African States Must Intensify Efforts to Eradicate Poaching Menace

It is becoming increasingly clear that the war against wildlife poachers needs more concerted efforts by global governments to eradicate the menace.

According to the World Wildlife Fund, international criminals are financing the poaching of the rhinos in Kenya, South Africa and Zimbabwe. The high demand for the rhino horn is driving the illegal trade, which now endangers the species. During the first half of this year, about 200 rhinos were killed in South Africa. Last year, 333 rhinoceroses were killed.

The situation in Kenya isalso said to be bad. The country lost 12 rhinos in 2009. However, what is more worrying is that the rising number of rhino deaths is said to be as a result of the high-tech weaponry that the poachers are using.

This is where the global financiers of the illegal trade come in as they have the resources to equip the poachers with sophisticated weaponry and equipment to carry out their hideous tasks. For example in South Africa, poachers use aircraft to hunt and kill rhinos.

Demand for the rhino horn in Asia is very high. Conservationists estimate that a rhino horn fetches about $54,000 a kilogramme. A horn weighs between 2.9 to 3.7 kilogrammes. In some Asian countries like China and Vietnam, it is believed that the horn has medicinal value, which drives the demand. We should also not forget that it is not just the rhino that is endangered by the poachers.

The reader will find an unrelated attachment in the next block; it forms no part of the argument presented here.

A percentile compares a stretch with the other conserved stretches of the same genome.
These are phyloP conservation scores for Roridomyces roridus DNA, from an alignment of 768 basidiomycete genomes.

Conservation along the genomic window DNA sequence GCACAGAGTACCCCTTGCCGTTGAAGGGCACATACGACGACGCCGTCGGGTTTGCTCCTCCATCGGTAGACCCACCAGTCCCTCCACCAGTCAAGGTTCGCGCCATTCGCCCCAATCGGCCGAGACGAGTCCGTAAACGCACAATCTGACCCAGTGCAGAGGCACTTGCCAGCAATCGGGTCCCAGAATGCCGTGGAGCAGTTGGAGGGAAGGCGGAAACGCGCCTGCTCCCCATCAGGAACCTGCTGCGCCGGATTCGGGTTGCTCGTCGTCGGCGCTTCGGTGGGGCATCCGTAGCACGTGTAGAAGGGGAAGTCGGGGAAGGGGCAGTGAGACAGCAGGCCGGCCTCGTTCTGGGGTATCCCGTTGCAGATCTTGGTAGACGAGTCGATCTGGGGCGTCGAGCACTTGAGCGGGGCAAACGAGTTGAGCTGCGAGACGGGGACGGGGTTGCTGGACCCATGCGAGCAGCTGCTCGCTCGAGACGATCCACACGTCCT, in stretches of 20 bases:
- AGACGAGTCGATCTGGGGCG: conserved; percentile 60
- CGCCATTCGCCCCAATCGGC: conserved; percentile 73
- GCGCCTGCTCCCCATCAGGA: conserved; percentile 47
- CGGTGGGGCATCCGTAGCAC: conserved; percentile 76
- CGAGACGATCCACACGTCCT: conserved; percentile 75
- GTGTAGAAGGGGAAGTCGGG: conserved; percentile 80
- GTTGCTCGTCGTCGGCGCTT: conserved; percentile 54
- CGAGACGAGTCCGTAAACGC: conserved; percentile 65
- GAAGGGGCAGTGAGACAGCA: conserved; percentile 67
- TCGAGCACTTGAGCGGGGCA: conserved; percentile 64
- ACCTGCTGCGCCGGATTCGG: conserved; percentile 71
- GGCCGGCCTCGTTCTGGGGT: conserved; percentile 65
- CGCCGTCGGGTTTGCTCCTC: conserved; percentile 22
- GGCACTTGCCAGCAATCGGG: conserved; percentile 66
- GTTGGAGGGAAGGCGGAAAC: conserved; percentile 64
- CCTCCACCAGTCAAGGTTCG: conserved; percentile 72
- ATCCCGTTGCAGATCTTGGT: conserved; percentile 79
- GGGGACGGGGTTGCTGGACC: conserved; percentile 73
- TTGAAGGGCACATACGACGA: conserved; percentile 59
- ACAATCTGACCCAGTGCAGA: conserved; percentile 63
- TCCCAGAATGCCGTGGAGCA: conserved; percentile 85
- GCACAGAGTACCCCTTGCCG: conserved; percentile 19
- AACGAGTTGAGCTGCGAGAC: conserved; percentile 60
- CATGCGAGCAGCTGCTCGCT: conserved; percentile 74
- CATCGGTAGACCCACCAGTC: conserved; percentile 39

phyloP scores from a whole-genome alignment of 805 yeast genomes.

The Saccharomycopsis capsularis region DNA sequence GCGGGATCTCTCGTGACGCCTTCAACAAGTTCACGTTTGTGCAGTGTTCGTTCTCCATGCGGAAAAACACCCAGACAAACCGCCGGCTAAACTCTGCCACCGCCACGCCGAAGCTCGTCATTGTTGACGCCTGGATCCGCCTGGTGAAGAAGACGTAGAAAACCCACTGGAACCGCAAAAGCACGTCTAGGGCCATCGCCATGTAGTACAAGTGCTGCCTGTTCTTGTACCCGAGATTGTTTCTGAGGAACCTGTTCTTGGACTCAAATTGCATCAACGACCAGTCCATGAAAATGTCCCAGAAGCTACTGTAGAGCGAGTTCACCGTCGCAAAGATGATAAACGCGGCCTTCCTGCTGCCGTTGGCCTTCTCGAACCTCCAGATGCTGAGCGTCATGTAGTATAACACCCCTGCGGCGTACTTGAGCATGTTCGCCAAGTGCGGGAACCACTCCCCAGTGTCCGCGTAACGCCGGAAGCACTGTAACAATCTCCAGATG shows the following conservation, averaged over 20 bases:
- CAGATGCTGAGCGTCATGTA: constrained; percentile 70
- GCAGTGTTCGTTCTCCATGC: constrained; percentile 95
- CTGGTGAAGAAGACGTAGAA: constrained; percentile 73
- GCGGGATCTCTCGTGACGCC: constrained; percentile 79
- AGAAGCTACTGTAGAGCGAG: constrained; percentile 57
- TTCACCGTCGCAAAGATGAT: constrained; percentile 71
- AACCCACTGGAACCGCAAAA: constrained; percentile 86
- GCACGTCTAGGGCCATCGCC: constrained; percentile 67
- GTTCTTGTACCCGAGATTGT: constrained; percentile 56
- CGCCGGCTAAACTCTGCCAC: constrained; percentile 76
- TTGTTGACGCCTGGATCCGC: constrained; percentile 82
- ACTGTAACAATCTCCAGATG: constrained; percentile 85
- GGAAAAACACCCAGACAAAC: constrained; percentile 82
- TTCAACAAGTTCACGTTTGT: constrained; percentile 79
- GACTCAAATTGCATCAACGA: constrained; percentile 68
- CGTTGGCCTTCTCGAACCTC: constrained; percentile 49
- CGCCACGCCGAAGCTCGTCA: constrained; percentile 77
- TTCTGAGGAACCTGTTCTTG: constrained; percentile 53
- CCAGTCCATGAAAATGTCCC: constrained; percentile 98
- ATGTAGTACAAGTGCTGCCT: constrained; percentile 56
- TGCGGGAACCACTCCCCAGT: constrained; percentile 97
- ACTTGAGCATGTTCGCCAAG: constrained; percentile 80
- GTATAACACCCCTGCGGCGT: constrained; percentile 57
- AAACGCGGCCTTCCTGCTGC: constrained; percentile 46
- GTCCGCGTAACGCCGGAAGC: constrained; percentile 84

Elephants are also on their sights as demand for ivory is also rising tremendously. In Kenya for example, data shows that 47 elephants were killed by poachers in 2007, the number rose to 145 in 2008 and 216 in 2009. . In 2010, 28,000 elephant tusks were recovered.

This trend just goes to show that the crime is on the increase and the affected governments must intensify efforts to tackle the poachers.

A regional anti-poaching initiative, the Lusaka Agreement Task Force, has warned that ivory and rhino horn poachers have become sophisticated and stresses the urgent need to train rangers in weaponry and intelligence gathering and analysis.

Until the African governments beef up their respective wildlife conservation agencies, the menace will continue endangering our wildlife.

There is also need to crack down on the buyers of these products since as long as there is a ready market, the practice will be hard to eradicate.